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Questionable Plating Practices Observed During Vendor Review


Q. I've recently been asked to consider being a "plating expert" in our M&P group. I have experience plating PWBs, but lack general metal finishing knowledge. This is the first time I've used this forum, so I hope explain myself in the "correct" amount of detail.

We send our vendor small diameter (0.018" OD) 304 SS tubes. The ends of the tube are welded shut, so the vendor only plates the outside of the tube. They plate a nickel strike, followed by 0.1-0.2 mils of copper (cyanide) and then 0.5-0.9 mils of tin-lead (MSA). The tubes are strung horizontally across an an uncoated rack and manually carried from tank to tank.

We have experienced copper-to-copper separation failures on the last two lots the vendor has sent us. The vendor's corrective action was that they found out the plater was leaving the rack in either the dragout rinse or the copper bath itself (w/o amperage) while he went of to check the copper thickness on a coupon. When he came back 4-5 minutes later he was giving the tubes a short copper strike, regardless of whether they passed thickness, without doing any surface prep on the copper. In the future, he has been instructed to do a sulfuric dip and rinse prior to doing additional copper plating.

This seems like a reasonable C & CA to me. However, when we went out to observe the revised process and shop traveler, I saw a few things that I wanted to ask if they were common practices in the metal finishing industry:

1) Prior to placing the rack onto the cathode bar in the nickel tank, the plater dipped/swirled the parts in the solution for 45-60 seconds. Should the tubes see current ASAP after the SS surface has been activated, or is the practice of swirling them in the nickel solution serving some purpose? In addition, the tank has no fluid, air or bus bar agitation. Maybe this is why they pre-dip the parts prior to turning on the current, but our parts have no surfaces that would trap air. Is it normal for ambient temperature nickel baths to have no mechanical or solution movement during plating? Seems like this would be a good way to get nickel pitting.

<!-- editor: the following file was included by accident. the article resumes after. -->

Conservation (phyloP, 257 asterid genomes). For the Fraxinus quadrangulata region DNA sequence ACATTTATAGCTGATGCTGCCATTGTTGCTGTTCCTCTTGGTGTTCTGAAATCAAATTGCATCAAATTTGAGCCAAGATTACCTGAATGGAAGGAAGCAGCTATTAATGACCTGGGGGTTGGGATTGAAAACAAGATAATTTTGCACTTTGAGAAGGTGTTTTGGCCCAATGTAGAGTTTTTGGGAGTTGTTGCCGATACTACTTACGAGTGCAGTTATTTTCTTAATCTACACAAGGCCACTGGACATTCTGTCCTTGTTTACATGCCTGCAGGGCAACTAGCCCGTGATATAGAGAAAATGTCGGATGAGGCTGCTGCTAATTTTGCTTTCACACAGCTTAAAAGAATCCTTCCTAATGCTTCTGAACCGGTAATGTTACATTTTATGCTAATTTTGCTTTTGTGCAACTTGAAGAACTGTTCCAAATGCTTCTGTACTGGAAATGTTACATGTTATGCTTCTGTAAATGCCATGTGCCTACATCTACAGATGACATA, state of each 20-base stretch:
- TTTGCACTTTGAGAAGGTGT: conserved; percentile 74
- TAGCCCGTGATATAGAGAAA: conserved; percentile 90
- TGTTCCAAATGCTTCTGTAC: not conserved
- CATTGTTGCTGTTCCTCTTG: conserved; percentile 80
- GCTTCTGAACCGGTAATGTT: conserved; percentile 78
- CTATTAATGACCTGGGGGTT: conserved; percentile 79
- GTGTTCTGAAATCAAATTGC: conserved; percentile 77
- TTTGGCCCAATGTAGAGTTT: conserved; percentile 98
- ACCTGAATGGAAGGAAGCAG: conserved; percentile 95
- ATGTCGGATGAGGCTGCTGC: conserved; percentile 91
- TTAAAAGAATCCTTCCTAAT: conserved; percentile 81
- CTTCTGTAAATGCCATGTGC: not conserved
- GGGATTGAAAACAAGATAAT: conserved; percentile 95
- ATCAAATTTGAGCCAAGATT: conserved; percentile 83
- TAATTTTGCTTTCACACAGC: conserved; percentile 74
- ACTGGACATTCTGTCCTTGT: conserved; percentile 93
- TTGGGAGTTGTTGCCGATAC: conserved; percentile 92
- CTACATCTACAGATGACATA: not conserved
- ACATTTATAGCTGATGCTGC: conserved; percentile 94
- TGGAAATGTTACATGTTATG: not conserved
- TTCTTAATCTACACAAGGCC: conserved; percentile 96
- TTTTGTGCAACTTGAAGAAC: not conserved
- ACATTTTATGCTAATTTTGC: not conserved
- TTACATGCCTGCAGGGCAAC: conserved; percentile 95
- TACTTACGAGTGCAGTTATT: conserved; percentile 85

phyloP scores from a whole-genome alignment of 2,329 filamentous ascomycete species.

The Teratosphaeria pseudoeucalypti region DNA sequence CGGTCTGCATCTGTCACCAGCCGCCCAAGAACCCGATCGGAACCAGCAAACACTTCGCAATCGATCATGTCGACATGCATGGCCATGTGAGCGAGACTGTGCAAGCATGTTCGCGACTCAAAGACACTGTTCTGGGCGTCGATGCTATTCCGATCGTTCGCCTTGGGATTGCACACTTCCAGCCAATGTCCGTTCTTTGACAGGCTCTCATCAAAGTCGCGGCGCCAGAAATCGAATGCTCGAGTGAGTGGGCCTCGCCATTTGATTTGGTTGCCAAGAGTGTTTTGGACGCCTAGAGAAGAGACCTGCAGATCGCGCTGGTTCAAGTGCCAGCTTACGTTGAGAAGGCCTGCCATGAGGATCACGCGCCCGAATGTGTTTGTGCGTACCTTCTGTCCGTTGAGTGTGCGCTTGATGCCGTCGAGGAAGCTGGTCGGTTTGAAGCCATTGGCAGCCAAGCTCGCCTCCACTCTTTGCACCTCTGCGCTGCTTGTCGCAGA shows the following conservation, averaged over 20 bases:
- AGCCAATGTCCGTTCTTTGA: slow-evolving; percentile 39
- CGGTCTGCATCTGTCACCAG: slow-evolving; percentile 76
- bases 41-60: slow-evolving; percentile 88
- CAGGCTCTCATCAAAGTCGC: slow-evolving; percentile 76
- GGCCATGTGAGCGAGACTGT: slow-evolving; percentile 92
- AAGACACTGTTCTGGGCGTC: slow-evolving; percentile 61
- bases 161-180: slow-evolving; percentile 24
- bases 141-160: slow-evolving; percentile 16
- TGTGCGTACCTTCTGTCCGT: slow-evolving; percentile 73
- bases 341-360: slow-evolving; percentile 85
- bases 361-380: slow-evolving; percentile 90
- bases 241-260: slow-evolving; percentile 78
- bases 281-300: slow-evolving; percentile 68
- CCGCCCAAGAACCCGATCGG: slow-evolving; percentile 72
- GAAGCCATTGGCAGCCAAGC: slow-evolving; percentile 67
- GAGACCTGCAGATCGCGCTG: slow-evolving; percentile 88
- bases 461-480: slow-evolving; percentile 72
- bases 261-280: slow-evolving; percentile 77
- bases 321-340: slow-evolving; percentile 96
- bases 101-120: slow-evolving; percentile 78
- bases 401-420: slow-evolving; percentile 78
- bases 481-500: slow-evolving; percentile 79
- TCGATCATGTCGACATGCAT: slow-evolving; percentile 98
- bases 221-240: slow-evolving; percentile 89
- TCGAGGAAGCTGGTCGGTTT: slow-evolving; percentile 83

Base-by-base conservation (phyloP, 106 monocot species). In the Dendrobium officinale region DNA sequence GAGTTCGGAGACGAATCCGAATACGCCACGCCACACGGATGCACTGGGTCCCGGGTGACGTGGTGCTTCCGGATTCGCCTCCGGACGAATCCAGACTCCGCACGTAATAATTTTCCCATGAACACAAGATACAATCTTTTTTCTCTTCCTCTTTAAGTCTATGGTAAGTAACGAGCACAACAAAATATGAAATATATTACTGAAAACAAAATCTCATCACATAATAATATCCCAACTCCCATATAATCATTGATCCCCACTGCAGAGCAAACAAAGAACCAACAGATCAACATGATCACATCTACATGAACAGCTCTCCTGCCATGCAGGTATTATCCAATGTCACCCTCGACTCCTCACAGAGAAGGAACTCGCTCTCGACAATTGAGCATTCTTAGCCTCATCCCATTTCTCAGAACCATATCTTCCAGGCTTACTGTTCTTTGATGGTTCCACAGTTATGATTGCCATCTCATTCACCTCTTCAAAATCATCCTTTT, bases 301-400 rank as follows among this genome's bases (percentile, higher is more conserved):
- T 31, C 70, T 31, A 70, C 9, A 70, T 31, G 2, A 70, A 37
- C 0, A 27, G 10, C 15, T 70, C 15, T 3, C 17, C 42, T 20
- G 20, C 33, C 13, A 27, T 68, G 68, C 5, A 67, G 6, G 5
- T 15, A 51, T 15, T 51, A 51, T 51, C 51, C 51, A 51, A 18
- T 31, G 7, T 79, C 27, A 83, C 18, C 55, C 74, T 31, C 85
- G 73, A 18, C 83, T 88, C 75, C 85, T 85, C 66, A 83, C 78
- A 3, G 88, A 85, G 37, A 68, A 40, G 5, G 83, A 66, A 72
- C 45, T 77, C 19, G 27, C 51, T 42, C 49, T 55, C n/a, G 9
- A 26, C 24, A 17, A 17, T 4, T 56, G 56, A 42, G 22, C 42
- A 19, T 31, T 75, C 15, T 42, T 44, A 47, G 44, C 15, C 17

2) I noticed half of the anode baskets in the cyanide copper bath were 1/3-1/2 low in copper balls. The explanation was that the copper in the bath was climbing, so they removed some of the copper from the baskets. If this is the reason the baskets were low, is this a common practice? It seems like it would be best to decant solution rather than mess with the current density on the anodes. Would removal of some of the baskets, while keeping the others full be a better practice?

3) Both direct and reverse cleaning are used to prep the SS surface. Is it necessary to do any baking of 304 SS tubes for H2 embrittlement reasons?

Thank you for your response.

Randy Lyle


A. Air bubbles could be present when they place the rack in the tank, possibly that is why they're manually agitating. What type of nickel bath are they using? I've used sulphate, sulfamate, sulfamate/cobalt, electroless, and Wood's strike and none are at room temp (Wood's is slightly higher at 90-93F), and the only one without agitation is electroless.

Removing copper pellets from the basket doesn't sound right to me. Unless all your tubes are below the level of the pellets, the lower tubes will have a thicker deposit.

Jeff Marten


A. Randy, I can comment on the hydrogen embrittlement issue. Unless your 304 tubes are heavily cold worked, they're going to be immune to the common hydrogen embrittlement found in electroplating processes. Check them with a magnet- if they aren't ferromagnetic, you have no hydrogen embrittlement concerns, and don't need to bake. If they are magnetic, a bake is cheap insurance.

lee gearhart
Lee Gearhart
metallurgist - E. Aurora, New York

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